Trained Community Monitors Contribute to Improved Local Service Delivery in Arua District
The delegation of roles and responsibilities for service delivery to lower levels of government is intended to improve local service delivery. However, in places like Ajia Sub-County in Arua District, Uganda, citizens have traditionally not been informed of their roles and responsibilities in local government planning and monitoring and have not actively participated in these processes. Consequently, the quality of service delivery continued to be poor.
The West Nile Rural Development Agency (WENIRUDA), with support from the USAID/Strengthening Democratic Linkages in Uganda (LINKAGES) activity, identified several interventions to improve the situation. WENIRUDA conducted a baseline survey to ascertain the level of civic participation. The survey revealed that communities were unaware of their role in the planning process and particularly in monitoring service delivery. WENIRUDA organized community meetings in each of the sub-county's nine parishes. Fifty proactive community volunteers, including civil society and local council representatives, were trained on how to participate in local government monitoring.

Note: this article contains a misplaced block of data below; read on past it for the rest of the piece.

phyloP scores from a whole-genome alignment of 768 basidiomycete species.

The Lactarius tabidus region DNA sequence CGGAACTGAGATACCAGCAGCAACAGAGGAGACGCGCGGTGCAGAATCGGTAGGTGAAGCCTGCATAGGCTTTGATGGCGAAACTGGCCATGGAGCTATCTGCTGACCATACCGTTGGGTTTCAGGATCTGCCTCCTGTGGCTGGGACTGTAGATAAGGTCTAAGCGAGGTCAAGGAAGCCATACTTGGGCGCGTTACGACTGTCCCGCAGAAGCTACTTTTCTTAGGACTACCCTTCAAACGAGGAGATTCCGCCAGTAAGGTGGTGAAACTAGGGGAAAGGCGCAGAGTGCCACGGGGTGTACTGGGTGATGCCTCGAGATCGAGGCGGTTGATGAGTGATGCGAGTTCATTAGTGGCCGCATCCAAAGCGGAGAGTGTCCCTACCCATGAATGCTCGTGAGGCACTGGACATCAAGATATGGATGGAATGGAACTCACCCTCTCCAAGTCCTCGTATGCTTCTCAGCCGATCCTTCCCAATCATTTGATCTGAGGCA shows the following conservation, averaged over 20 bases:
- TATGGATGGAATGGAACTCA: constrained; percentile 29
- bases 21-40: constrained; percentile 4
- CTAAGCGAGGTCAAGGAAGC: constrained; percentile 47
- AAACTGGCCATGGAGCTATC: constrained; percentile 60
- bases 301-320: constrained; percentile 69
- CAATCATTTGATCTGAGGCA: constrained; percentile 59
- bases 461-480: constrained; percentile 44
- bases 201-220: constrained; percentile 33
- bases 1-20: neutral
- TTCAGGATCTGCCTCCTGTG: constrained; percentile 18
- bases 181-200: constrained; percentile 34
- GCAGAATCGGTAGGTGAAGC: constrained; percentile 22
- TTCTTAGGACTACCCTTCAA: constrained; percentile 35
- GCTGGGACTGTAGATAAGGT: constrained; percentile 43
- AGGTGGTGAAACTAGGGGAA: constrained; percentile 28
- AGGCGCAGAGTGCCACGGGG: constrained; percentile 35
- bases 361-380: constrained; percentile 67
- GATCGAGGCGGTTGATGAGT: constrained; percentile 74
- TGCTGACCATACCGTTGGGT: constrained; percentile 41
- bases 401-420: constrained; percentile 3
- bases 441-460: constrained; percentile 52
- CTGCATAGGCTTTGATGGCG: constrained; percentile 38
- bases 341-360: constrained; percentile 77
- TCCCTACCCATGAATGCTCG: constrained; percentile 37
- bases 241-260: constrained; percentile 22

Increased citizen oversight and monitoring has brought several instances of improper spending to light and led to their correction. Farmer selection for participation in the National Agriculture Advisory Services (NAADS) is now being monitored by trained community monitors, assuring communities that ordinary farmers benefit from its programs.
In another instance, citizens discovered they were being asked to pay for the use of government ambulances, although funds were already provided by the Government for this purpose. Citizens now feel empowered to question the responsible authorities on funds budgeted for services like this. They can now use the ambulances as they are entitled to, without charge.
Citizens now recognize that their participation and oversight improves services. A resident of Ayayia Parish remarked that he had never participated in his village meetings before, though he used to see Local Councilors sitting down to plan. He said, "we shall make it a must to attend because we used to think that it's only LCs to plan for us" ... .and now they know differently.